Four mental health experts recommend ways to manage compassion fatigue and burnout for behavioral health professionals.
For our December installment of the Behavioral Health Toolbox Series, we covered a topic that is near-and-dear to many of us as we transition into 2021: compassion fatigue and burnout among healthcare professionals. The Telehealth Certification Institute Toolbox Series delivers live virtual webinars on telehealth topics facilitated by experts in the behavioral health field. Our webinars are practical, immersible, and driven by your interests.
Four panelists contributed to the December discussion. Sarah Dooling, a registered play therapist and instructor in San Diego State University’s MSW program, took an inventive approach to coping with pre-COVID triggers and current stressors. Sara advised practitioners to create a Resilience Kit with tools that will keep you well. Sara’s suggestion highlighted one of the webinar’s primary goals—optimizing creativity while creating new self-care routines. As Sara described for viewers, using transitional objects, such as a piece of paper with the names of your personal support squad, can act as a visual indicator.
Couples counseling is stressful during normal times – two people struggling to keep their relationship alive, and pinning a lot of hope on their therapist. Even “good sessions” – with both partners working hard on the relationship – are often filled with a double-dose of painful emotions.
When COVID-19 hit, couples therapy became even more complicated. Many therapists switched to telehealth to reduce the risk of spreading the disease. Now, partners are in their own home (together), and the therapist is miles away peering at them through a tiny camera.
Sue Johnson, the developer of Emotionally Focused Couple Therapy (EFT), wrote that her first response to the idea of online couples therapy was “total disbelief.” In an article published in the November/December 2020 issue of Psychotherapy Networker Magazine, Johnson said that until about 18 months ago, she “simply refused to consider it.”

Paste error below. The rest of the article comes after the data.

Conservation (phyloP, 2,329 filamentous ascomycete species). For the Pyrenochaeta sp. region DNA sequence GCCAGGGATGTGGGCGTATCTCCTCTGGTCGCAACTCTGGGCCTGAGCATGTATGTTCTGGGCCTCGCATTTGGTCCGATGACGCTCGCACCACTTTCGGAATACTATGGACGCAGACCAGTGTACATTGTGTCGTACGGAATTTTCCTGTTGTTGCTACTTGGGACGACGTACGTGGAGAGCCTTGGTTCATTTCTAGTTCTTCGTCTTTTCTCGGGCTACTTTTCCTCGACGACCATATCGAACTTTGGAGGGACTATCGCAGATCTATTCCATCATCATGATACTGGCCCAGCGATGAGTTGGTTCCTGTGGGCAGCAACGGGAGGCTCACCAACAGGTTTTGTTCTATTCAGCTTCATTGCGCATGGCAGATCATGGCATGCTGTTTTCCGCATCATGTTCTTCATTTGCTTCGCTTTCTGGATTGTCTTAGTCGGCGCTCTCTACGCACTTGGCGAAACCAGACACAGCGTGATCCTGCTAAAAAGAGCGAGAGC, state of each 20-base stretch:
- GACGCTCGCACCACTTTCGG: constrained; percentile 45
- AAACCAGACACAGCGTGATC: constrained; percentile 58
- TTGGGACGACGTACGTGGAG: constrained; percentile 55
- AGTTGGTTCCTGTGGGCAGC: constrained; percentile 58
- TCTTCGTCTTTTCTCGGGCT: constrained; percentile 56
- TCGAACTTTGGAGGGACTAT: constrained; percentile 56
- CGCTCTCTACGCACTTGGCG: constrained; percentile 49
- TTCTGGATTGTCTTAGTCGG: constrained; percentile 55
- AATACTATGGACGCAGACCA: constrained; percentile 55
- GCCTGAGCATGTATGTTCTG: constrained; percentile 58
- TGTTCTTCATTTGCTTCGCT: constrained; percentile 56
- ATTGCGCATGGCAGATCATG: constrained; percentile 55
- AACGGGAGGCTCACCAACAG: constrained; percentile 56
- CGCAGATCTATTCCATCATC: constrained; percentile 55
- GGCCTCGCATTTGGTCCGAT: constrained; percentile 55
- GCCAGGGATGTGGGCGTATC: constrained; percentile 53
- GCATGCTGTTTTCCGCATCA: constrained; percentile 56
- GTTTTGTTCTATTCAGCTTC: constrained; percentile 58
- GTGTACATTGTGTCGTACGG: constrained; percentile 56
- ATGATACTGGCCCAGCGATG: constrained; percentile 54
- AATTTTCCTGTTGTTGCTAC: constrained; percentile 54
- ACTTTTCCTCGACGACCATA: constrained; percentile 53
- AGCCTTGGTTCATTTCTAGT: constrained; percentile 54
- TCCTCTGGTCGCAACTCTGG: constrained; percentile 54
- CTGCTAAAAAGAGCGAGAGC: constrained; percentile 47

Michael Cappiello, LCSW, is the President of New York State’s NASW Chapter (NASW-NYS) and introduces students to the best online educational platforms for their learning experience. Michael puts his MSW training to use every day across the social work spectrum as NASW-NYS president, a school social worker for the NYC Department of Education, and through his own counseling practice.
Schools have hit their newest paradigm shift with the unexpected appearance of the COVID-19 pandemic. Many students who relied on structured in-person classes are struggling to adapt those skills to the online learning space. Michael’s social work background explains this predicament through the gold-standard biopsychosocial model. As a frequent user of mental health assessments, Michael places equal emphasis on each part of a student’s life. His student-centered approach moves the conversation away from the child’s psychological symptoms and towards broader explanations for their educational challenges.